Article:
DECADRON tablets are contraindicated in patients who are hypersensitive to any components of this product.
Additional information about Aphthasolone
Aphthasolone Indication: Injection: for the treatment of endocrine disorders, rheumatic D=disorders, collagen diseases, dermatologic diseases, allergic statesc, ophthalmic diseases, gastrointestinal diseases, respiratory diseases, hematologic disorders, neoplastic diseases, edematous states, cerebral edema.
Ophthalmic ointment and solution: for the treatment of steroid responsive inflammatory conditions of the palpebral and bulbar conjunctiva, cornea, and anterior segment of the globe.
Ophthalmic solution only: for the treatment of steroid responsive inflammatory conditions of the external auditory meatus
Topic cream: for relief of the inflammatory and pruritic manifestations of corticosteroid-responsive dermatoses
Oral aerosol: for the treatment of bronchial asthma and related corticosteroid responsive bronchospastic states intractable to adequate trial of conventional therapy
Intranasal aerosol: for the treatment of allergic ot inflammatory nasal conditions, and nasal polyps
Mechanism Of Action: Aphthasolone is a glucocorticoid agonist. Unbound dexamethasone crosses cell membranes and binds with high affinity to specific cytoplasmic receptors. This results in a modification of transcription and, hence, protein synthesis in order to achieve inhibition of leukocyte infiltration at the site of inflammation, interference in the function of mediators of inflammatory response, suppression of humoral immune responses, and reduction in edema or scar tissue. The antiinflammatory actions of dexamethasone are thought to involve phospholipase A2 inhibitory proteins, lipocortins, which control the biosynthesis of potent mediators of inflammation such as prostaglandins and leukotrienes.
Drug Interactions: Ambenonium The corticosteroid decreases the effect of anticholinesterases
Aminoglutethimide Aminogluthetimide decreases the effect of dexamethasone
Amobarbital The barbiturate decreases the effect of the corticosteroid
Anisindione The corticosteroid alters the anticoagulant effect
Aprepitant Aprepitant increases the effect and toxicity of dexamethasone
Aprobarbital The barbiturate decreases the effect of the corticosteroid
Aspirin The corticosteroid decreases the effect of salicylates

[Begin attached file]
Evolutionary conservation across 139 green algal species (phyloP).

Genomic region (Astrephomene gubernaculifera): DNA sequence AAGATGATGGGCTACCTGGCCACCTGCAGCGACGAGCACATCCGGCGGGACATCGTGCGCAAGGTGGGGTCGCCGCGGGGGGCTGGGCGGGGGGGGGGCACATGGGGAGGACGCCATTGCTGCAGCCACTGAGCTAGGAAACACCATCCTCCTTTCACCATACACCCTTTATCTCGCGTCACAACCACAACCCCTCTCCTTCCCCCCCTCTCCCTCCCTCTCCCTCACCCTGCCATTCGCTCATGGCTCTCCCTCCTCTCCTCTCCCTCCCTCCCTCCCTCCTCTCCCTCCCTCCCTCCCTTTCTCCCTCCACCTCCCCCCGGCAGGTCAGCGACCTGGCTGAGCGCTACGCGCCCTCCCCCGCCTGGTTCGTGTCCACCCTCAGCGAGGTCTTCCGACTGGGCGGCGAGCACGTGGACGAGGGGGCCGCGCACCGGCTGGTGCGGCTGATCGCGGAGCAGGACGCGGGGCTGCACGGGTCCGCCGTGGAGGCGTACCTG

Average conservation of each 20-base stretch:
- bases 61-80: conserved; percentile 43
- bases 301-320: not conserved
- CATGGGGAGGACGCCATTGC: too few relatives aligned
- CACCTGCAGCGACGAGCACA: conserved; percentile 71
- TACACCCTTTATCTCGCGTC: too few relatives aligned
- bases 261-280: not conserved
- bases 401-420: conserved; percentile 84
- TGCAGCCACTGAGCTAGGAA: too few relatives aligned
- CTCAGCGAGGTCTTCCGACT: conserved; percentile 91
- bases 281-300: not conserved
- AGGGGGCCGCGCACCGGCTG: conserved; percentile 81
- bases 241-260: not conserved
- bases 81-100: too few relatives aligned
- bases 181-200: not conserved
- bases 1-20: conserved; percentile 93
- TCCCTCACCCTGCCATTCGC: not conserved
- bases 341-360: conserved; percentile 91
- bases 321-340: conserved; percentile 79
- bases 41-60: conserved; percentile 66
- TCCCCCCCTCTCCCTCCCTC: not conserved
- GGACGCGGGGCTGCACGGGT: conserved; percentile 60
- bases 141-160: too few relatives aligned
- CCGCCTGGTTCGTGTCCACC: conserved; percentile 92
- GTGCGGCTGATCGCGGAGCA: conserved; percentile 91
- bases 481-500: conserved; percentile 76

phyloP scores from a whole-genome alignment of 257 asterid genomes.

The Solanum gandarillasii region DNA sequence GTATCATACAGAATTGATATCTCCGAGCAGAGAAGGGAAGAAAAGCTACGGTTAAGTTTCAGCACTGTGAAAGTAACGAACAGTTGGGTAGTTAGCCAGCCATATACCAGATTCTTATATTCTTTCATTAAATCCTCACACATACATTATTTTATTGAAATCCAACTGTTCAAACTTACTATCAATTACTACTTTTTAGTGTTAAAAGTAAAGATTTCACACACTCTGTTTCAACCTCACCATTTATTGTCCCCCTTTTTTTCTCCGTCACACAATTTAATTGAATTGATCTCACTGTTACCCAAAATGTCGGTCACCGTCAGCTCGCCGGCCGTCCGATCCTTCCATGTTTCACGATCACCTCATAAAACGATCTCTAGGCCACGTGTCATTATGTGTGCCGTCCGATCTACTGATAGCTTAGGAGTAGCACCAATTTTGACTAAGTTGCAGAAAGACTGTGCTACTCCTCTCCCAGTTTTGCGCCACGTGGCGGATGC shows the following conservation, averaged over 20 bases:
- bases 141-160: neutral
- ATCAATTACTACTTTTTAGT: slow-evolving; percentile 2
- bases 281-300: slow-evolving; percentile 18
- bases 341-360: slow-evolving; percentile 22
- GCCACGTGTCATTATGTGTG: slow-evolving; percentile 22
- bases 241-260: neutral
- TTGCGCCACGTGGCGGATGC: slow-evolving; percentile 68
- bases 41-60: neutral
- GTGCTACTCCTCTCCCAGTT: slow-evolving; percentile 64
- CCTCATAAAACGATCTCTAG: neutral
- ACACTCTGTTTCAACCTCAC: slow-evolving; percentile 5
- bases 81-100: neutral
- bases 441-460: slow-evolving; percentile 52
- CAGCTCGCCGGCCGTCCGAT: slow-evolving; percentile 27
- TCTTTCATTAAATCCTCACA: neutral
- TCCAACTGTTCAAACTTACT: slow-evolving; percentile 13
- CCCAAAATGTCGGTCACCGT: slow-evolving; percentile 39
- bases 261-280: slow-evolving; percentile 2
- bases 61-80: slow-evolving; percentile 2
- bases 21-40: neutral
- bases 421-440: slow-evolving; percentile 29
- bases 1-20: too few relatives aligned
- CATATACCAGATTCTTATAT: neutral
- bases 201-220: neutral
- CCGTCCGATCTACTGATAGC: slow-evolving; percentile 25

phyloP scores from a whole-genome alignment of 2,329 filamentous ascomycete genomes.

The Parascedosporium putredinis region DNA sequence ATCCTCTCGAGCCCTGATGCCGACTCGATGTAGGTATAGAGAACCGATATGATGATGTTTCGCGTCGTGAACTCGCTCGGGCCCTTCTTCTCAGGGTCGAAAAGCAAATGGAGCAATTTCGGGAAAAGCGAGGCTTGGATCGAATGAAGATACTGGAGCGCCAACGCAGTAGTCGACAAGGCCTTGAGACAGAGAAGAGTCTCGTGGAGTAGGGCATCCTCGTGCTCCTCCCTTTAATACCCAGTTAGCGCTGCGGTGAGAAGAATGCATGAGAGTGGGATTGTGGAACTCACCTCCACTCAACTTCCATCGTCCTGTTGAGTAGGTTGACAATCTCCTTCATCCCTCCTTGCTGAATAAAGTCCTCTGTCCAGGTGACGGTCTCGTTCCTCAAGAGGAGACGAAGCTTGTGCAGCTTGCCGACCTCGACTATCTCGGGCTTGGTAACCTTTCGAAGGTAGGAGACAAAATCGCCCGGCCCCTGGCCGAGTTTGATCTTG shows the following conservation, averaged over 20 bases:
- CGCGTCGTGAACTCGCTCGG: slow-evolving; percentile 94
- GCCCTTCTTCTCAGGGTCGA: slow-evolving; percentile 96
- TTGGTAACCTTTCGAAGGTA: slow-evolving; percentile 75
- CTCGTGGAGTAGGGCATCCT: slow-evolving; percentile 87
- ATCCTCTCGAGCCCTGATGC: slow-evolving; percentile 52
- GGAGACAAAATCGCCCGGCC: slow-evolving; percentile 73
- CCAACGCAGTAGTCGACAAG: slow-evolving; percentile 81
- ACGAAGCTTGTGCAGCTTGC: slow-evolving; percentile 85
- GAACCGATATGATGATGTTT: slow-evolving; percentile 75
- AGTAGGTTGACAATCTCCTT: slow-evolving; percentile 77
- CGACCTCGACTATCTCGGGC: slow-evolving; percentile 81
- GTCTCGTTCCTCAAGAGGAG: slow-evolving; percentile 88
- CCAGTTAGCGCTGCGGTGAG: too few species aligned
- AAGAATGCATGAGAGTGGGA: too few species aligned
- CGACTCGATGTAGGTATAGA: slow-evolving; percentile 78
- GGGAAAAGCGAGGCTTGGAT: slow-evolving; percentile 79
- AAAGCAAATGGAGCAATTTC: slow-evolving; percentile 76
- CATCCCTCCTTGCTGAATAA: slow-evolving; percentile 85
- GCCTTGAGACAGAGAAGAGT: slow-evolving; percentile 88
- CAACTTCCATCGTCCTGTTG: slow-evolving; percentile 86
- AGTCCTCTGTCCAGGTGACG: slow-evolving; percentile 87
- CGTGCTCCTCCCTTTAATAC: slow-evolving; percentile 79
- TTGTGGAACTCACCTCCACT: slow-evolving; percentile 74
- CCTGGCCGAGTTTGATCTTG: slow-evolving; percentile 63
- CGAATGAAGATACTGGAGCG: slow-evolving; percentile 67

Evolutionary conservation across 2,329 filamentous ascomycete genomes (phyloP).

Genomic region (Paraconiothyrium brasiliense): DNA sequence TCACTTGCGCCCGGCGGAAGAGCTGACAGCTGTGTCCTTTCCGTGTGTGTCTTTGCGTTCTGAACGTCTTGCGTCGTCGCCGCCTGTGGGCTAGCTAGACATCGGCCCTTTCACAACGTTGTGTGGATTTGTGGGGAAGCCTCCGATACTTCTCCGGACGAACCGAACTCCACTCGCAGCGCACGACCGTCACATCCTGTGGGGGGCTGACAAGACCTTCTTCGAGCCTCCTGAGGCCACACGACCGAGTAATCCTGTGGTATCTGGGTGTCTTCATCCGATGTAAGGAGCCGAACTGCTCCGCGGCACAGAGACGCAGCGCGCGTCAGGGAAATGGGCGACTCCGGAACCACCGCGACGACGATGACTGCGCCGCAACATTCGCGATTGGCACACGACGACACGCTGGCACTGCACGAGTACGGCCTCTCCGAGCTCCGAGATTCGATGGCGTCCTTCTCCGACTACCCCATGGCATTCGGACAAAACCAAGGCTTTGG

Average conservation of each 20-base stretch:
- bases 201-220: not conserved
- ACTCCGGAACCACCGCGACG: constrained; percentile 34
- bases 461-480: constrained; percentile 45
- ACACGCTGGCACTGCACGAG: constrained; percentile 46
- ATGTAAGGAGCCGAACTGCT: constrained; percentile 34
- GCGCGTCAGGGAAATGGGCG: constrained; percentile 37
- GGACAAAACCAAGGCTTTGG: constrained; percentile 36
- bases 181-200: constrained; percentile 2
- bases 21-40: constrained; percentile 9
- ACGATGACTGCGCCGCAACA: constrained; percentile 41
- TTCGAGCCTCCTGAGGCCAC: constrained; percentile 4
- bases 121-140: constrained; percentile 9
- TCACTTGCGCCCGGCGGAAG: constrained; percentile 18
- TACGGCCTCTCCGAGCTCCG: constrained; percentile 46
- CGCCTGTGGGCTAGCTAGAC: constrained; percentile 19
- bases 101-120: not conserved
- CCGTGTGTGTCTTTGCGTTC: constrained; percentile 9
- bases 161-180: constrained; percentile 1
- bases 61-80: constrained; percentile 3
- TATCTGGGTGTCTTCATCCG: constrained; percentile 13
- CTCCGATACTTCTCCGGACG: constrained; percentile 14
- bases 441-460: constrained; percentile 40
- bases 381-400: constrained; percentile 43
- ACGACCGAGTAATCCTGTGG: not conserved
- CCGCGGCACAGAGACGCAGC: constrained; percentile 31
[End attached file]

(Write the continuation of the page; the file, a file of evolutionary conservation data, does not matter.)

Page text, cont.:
Butabarbital The barbiturate decreases the effect of the corticosteroid
Butalbital The barbiturate decreases the effect of the corticosteroid
Butethal The barbiturate decreases the effect of the corticosteroid
Dicumarol The corticosteroid alters the anticoagulant effect
Dihydroquinidine barbiturate The barbiturate decreases the effect of the corticosteroid
Edrophonium The corticosteroid decreases the effect of anticholinesterases
Ethotoin The enzyme inducer decreases the effect of the corticosteroid
Fosphenytoin The enzyme inducer decreases the effect of the corticosteroid
Heptabarbital The barbiturate decreases the effect of the corticosteroid
Hexobarbital The barbiturate decreases the effect of the corticosteroid
Imatinib Decreases levels of imatinib
Mephenytoin The enzyme inducer decreases the effect of the corticosteroid
Methohexital The barbiturate decreases the effect of the corticosteroid
Methylphenobarbital The barbiturate decreases the effect of the corticosteroid
Midodrine Increased arterial pressure
Neostigmine The corticosteroid decreases the effect of anticholinesterases
Pentobarbital The barbiturate decreases the effect of the corticosteroid
Phenobarbital The barbiturate decreases the effect of the corticosteroid
Phenytoin The enzyme inducer decreases the effect of the corticosteroid
Primidone The barbiturate decreases the effect of the corticosteroid
Pyridostigmine The corticosteroid decreases the effect of anticholinesterases
Quinidine barbiturate The barbiturate decreases the effect of the corticosteroid
Rifampin The enzyme inducer decreases the effect of the corticosteroid
Secobarbital The barbiturate decreases the effect of the corticosteroid
Sunitinib Possible decrease in sunitinib levels
Talbutal The barbiturate decreases the effect of the corticosteroid
Warfarin The corticosteroid alters the anticoagulant effect
Bismuth The corticosteroid decreases the effect of salicylates
Acenocoumarol The corticosteroid alters the anticoagulant effect
Salicylate-magnesium The corticosteroid decreases the effect of salicylates
Salsalate The corticosteroid decreases the effect of salicylates
Food Interactions: Avoid alcohol.
Take with food to reduce irritation.
Avoid taking with grapefruit juice.
Generic Name: Dexamethasone
Synonyms: Desametasone [Dcit]; Desametasone; Desamethasone; DEX; Dexametasona [Inn-Spanish]; Dexamethasone Acetate; Dexamethasone Alcohol; Dexamethasone Base; Dexamethasone Sodium Phosphate; Dexamethasonum [Inn-Latin]; Dexamethazone; DXM; Dxms; Fluormethylprednisolone
Drug Category: Antineoplastic Agents, Hormonal; Glucocorticoids; Antiemetics; Anti-inflammatory Agents; Adrenergic Agents
Drug Type: Small Molecule; Approved; Investigational
Toxicity (Overdose): Oral, rat LD50: >3 gm/kg. Signs of overdose include retinal toxicity, glaucoma, subcapsular cataract, gastrointestinal bleeding, pancreatitis, aseptic bone necrosis, osteoporosis, myopathies, obesity, edemas, hypertension, proteinuria, diabetes, sleep disturbances, psychiatric syndromes, delayed wound healing, atrophy and fragility of the skin, ecchymosis, and pseudotumor cerebri.
Protein Binding: 70%
Half Life: 36-54 hours
Dosage Forms of Aphthasolone: Solution Intravenous
Solution / drops Ophthalmic
Chemical IUPAC Name: (8S,9R,10S,11S,13S,14S,16R,17R)-9-fluoro-11,17-dihydroxy-17-(2-hydroxyacetyl)-10,13,16-trimethyl-6,7,8,11,12,14,15,16-octahydrocyclopenta[a]phenanthren-3-one
Chemical Formula: C22H29FO5
Dexamethasone on Wikipedia: https://en.wikipedia.org/wiki/Dexamethasone
Organisms Affected: Humans and other mammals